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The X-Ray Circuit

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... 12 Volt DC batteries ... Rectifier Purpose ... Three Phase Generator Circuits Consist of 3 single phase currents running 120 out of phase with ... – PowerPoint PPT presentation

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Title: The X-Ray Circuit


1
The X-Ray Circuit
2
Primary Circuit
1) Main Switch Location Between AC source and
primary of step-up transformer Purpose
Completes external circuit to x-ray machine
2) Fuses Protects machine from overloaded
circuit
3) Line Voltage Compensator Location Within
primary circuit attached to primary of
autotransformer Purpose Maintains constant
voltage in primary circuit
4) Autotransformer Location Between the AC
source and primary of the step-up
transformer Purpose Allows control of kVp by
varying voltage to primary of step-up
transformer Principle of operation
Self-induction
3
The X-Ray Circuit
LOCATION FOR LINE VOLTAGE COMPENSATOR
4
Primary Circuit
5) Pre-Reading kilovoltmeter Location Between
autotransformer and primary of step-up
trans. Purpose Indirectly measures kVp
selected/adjustment of line v. Principle of
operation Connected to circuit in parallel
works on motor principle
6) Exposure Switch Location Exposure switch is
between autotransformer primary of step-up
transformer Purpose Manually closes circuit
between autotransformer step-up
transformer Connected in series Special feature
Deadman switch
5
Primary Circuit
7) Exposure Timer Location Between
autotransformer primary of step-up
trans. Purpose Terminates exposure at proper
time by opening circuit between autotransformer
step-up transformer
Types of Exposure Timers 1) Mechanical
Timer 2) Electronic Timer 3) mAs Meter 4)
Automatic Exposure Control (AEC) 5) Back-up Timer
6
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7
Electronic Timer
8
AEC Exposure Timers
9
Phototimer Operation
10
AEC Exposure Timers
11
Back-up Timer
Purpose Stops exposure in case AEC fails -
Prevents overexposure to patient and tube
overloads - May be set automatically by machine
or manually on some equipment
Setting Manual Back-up Time - Divide mAs/mA -
Time must be at least 1.5 times expected exposure
time or 150 of required mAs value for manual
setting - mAs is limited to 600 mAs for
exposures over 50 kVp
Example An AEC calls for 200 mA at .5 S
exposure, what back-up timer setting should be
used? .5 X 1.5 .75 S back-up time If setting
back-up timer using mAs 200 mA X .5 S 100 mAs X
1.5 150 mAs back-up mAs
12
Primary Circuit
8) Filament Circuit Supplies heating current to
the filament. - Supplies 3 5 amps at 6 10
volts - This process is controlled by mA button
This circuit also consists of mA Selector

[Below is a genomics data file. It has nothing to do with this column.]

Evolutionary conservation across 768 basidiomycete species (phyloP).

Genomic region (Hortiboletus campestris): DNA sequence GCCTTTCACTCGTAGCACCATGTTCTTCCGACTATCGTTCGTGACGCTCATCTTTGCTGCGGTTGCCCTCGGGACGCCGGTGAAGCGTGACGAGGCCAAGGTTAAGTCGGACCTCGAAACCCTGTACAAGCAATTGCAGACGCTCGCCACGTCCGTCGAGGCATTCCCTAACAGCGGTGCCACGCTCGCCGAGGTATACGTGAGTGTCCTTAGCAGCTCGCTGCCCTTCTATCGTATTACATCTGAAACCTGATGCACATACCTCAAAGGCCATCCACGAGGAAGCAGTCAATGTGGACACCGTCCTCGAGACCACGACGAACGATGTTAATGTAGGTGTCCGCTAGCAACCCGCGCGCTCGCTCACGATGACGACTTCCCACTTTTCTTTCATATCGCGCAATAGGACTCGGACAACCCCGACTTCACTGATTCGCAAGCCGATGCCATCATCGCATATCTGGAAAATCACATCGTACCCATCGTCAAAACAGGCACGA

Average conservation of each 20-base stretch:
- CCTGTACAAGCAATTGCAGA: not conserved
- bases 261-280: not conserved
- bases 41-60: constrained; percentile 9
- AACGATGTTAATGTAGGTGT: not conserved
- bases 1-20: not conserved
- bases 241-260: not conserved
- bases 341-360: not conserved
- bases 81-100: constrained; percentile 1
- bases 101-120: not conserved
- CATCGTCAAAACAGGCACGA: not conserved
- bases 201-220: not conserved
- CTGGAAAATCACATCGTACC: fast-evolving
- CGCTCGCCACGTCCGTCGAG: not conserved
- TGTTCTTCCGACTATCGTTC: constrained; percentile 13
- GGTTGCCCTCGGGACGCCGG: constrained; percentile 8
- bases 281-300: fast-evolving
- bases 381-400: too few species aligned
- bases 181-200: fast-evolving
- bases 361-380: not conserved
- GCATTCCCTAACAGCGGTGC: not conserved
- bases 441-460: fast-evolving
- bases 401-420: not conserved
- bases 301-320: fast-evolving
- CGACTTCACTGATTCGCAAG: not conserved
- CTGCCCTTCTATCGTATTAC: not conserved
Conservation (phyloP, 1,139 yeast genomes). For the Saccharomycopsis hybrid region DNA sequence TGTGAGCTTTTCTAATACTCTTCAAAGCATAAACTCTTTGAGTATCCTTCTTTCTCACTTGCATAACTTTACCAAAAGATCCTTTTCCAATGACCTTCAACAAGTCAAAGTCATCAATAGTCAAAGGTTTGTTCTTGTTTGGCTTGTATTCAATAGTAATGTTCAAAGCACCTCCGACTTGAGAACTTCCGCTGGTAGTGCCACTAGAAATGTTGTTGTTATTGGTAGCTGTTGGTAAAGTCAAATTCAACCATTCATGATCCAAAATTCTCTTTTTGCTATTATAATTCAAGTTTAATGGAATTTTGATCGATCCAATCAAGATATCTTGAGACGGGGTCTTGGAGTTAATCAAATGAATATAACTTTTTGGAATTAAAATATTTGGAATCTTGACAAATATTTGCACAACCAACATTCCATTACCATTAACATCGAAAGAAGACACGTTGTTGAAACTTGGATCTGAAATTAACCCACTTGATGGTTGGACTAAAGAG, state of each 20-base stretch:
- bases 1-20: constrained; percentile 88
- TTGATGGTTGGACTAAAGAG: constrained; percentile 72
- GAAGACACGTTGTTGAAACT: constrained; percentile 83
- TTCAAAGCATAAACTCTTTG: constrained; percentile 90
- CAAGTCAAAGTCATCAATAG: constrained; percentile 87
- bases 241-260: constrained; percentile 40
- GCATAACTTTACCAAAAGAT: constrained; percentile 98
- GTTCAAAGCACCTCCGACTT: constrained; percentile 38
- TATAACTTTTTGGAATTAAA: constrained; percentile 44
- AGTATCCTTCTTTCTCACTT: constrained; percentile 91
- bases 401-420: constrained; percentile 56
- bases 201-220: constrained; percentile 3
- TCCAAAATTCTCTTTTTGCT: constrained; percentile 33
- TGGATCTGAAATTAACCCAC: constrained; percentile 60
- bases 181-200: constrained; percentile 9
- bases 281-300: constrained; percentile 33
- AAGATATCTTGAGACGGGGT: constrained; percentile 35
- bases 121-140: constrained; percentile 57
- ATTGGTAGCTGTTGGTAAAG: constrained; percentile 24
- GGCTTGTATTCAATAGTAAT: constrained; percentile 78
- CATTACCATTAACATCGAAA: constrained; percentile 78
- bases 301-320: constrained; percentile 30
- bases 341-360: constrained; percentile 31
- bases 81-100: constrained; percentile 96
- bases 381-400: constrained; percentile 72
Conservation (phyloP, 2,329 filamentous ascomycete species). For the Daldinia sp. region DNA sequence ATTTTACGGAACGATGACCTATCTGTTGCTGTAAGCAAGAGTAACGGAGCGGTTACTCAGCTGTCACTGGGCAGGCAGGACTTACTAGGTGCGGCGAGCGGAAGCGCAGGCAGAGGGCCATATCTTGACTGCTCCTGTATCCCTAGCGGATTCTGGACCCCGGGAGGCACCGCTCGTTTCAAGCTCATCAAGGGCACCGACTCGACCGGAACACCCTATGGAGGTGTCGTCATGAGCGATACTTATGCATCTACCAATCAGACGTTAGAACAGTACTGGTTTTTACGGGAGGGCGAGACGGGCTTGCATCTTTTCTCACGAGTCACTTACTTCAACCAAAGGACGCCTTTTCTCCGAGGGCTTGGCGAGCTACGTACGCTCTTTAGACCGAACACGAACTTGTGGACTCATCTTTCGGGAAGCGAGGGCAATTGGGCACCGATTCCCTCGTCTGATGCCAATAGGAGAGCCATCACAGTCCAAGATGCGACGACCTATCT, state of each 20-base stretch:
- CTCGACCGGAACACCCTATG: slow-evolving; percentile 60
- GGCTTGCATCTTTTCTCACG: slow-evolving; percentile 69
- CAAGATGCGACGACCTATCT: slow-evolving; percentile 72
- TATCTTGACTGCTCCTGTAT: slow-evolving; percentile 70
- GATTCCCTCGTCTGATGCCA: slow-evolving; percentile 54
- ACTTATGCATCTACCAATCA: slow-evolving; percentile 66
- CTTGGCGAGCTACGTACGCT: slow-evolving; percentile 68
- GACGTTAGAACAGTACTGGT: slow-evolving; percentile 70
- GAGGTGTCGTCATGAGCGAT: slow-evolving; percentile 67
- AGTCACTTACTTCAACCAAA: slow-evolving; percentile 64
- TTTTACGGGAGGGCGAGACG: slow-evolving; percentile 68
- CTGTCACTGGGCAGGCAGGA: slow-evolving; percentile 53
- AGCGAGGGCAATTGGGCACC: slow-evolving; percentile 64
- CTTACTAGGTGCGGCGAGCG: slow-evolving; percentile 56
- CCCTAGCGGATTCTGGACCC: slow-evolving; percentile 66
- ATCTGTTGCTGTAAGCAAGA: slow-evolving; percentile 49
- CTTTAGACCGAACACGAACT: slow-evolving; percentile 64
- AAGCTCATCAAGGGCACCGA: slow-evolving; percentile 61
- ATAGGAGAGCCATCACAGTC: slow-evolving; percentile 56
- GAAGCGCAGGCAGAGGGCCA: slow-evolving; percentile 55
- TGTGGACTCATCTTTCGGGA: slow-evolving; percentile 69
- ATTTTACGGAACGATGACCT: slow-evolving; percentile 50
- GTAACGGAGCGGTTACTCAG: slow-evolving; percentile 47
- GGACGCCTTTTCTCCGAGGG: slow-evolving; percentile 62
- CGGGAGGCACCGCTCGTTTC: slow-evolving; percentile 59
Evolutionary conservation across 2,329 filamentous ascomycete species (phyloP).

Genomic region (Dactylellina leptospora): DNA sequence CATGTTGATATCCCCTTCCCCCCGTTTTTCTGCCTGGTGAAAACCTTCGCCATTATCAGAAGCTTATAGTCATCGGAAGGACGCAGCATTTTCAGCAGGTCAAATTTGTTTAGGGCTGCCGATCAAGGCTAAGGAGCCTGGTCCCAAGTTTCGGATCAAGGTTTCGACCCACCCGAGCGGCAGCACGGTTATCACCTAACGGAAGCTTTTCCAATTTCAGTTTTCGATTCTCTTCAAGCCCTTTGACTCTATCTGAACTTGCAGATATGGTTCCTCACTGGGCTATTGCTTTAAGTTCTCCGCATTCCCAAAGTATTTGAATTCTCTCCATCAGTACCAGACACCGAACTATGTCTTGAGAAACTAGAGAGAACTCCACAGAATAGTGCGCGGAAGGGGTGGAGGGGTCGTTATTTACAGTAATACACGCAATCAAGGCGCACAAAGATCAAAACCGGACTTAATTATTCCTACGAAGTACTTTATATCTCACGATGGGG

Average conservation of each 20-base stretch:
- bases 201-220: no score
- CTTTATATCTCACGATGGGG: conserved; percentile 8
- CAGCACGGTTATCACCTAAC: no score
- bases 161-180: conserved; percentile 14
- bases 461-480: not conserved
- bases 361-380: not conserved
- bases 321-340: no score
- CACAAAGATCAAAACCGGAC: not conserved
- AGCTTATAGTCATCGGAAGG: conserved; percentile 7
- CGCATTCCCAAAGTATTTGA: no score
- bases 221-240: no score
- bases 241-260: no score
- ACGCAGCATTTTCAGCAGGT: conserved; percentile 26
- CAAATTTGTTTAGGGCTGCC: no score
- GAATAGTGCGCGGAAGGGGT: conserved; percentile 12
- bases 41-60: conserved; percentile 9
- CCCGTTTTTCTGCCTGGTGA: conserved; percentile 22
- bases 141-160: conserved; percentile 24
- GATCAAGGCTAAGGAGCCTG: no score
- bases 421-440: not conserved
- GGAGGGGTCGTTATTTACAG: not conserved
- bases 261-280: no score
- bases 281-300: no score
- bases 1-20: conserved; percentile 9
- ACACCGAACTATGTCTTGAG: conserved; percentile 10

Location Connected in series between the
autotransformer and step-down transformer Purpose
Regulates amperage to filament circuit that
ultimately controls tube current. - May use
rheostat (variable resistance), choke coil
(self-inductance) or high frequency circuit or
saturable reactor (application of DC to iron
core to primary, creating impedance)
13
mA Selector in Filament Circuit
mA selector
14
8) Filament Circuit (continued) Also
contains Filament Stabilizer Corrects for
variation in line voltage Space Charge
Compensator Maintains filament current for
different kVp selections. Filament Ammeter
Measures filament current.
9) Primary Windings Step-up transformer
15
Secondary Circuit
1) Secondary Coil of Transformer Principle of
operation Mutual induction Step-up transformer
Steps up voltage to tube, drives electrons
from cathode to anode Step-down transformer
Steps voltage down and steps up amperage to
filament of tube
2) mA Meter Measures average tube
current Principle of operation Motor
principle Location Connected in series to the
secondary of step-up transformer (includes
connection to ground to protect operator from
being electrocuted) mAs meter is used for very
short exposures
16
3) Rectifier Purpose converts AC to DC to
prevent reverse bias Location Between
secondary of step-up transformer and x-ray tube
4) Cables to x-ray tube Conducts high voltage
between rectifier and x-ray tube
17
The X-Ray Cables
Shock Hazard Minimized in Three Ways 1)
Insulation 2) Wire sheath that is grounded 3)
Secondary of high voltage transformer is grounded
at its midpoint to minimize amount of
insulation needed
18
The X-Ray Cables
Consist of 3 Conductors Cathode end of cable
All 3 conductors attach to filament (attach to
the 2 filament wires) Other end of wire connects
to secondary of transformer and filament
circuit Anode end of cable One wire attaches
to anode At the other end of the cable, all 3
conductors in the cable attach to a single
conductor that attaches to the secondary of
the transformer
19
The Secondary Circuit
20
The X-Ray Circuit
21
The Control Panel
Varies by machine, but may include some of the
components below.
22
Three Phase Generator Circuits
Consist of 3 single phase currents running 120
out of phase with each other.
3 ? may be rectified to provide with 6 pulses
using 6 rectifiers, 6 pulses with 12 rectifiers
or 12 pulses with 12 rectifiers (3 ?, 6 p 13
ripple, 3 ? 12 p 3 ripple
23
Three Phase Generator Circuits
  • To work properly must have 3 primary secondary
    windings in
  • transformer (one for each current)
  • Must have 3 autotransformers (one for each
    current)
  • Primary windings must be in delta configuration